The executive order, enacted by the Obama administration in 2012, protects about 800,000 young immigrants who were brought to the United States by their undocumented parents, allowing the so-called "Dreamers" to enroll in the program and attend school and get work permits that are renewable every two years.

The administration will phase out the program by allowing current permits to expire, CBS2's Dick Brennan reported. New permit requests, which have already been submitted, will be considered on a case-by-case basis.

The end of the program is expected to have a six-month delay to give Congress time to decide if it wants to address the status of the law. Details of the changes were not clear, including what would happen if lawmakers failed to pass a measure by the deadline.

The White House indicated that it wants legislation that would provide comprehensive immigration reform, which has proven difficult to pass so far.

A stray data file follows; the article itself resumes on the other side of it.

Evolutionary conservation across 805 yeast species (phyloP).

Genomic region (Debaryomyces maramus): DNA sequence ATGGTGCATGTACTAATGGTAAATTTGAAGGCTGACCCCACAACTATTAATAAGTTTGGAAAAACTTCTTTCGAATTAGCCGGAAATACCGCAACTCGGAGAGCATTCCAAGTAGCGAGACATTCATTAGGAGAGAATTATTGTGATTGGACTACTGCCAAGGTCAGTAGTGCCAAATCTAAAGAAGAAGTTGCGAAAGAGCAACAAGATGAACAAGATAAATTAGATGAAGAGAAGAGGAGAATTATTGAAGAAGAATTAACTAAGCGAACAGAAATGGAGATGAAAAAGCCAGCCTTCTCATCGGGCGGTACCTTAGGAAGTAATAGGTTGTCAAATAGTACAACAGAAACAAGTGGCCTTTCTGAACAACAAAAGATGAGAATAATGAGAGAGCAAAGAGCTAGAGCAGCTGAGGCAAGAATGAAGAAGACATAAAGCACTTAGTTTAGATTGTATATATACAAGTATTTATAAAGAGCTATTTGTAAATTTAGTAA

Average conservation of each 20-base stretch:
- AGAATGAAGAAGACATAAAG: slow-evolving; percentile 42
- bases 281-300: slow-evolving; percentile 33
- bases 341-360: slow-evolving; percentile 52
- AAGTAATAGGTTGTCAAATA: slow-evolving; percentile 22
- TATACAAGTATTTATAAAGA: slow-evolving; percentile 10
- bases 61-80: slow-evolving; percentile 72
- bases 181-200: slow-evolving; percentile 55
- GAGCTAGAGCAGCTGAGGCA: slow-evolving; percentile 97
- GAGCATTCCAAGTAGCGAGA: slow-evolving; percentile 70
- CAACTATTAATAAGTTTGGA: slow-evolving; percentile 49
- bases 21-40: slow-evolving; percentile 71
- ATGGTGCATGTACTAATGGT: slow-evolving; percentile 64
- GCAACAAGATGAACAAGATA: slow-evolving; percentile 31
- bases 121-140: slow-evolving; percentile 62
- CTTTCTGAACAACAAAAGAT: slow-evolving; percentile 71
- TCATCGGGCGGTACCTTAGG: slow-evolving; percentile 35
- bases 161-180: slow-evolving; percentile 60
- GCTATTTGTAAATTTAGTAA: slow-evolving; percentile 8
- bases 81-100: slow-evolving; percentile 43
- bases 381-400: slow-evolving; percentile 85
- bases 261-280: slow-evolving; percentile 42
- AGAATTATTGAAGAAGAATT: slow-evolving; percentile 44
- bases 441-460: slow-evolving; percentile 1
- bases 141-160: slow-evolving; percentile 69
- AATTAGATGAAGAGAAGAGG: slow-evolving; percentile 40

"I have a love for these people, and hopefully now Congress will be able to help them and do it properly," Trump said Tuesday afternoon, defending his decision. "In speaking to members of Congress, they want to be able to do something and do it right. And really we have no choice. We have to be able to do something, and I think it's going to work out very well. And long-term, it's going to be the right solution."

In an earlier statement, the president said he is "not going to just cut DACA off, but rather provide a window of opportunity for Congress to finally act.''

"I do not favor punishing children, most of whom are now adults, for the actions of their parents," he said. "But we must also recognize that we are nation of opportunity because we are a nation of laws."

He said officials from 10 states are suing over the program, "requiring my administration to make a decision regarding its legality."

"The Attorney General of the United States, the Attorneys General of many states, and virtually all other top legal experts have advised that the program is unlawful and unconstitutional and cannot be successfully defended in court," Trump said.  

He said the administration's enforcement priorities "remain unchanged" and said he has advised the Department of Homeland Security that "DACA recipients are not enforcement priorities unless they are criminals, are involved in criminal activity, or are members of a gang."

The president said he looks forward to working with both Republicans and Democrats in Congress to "finally address all of these issues in a manner that puts the hardworking citizens of our country first."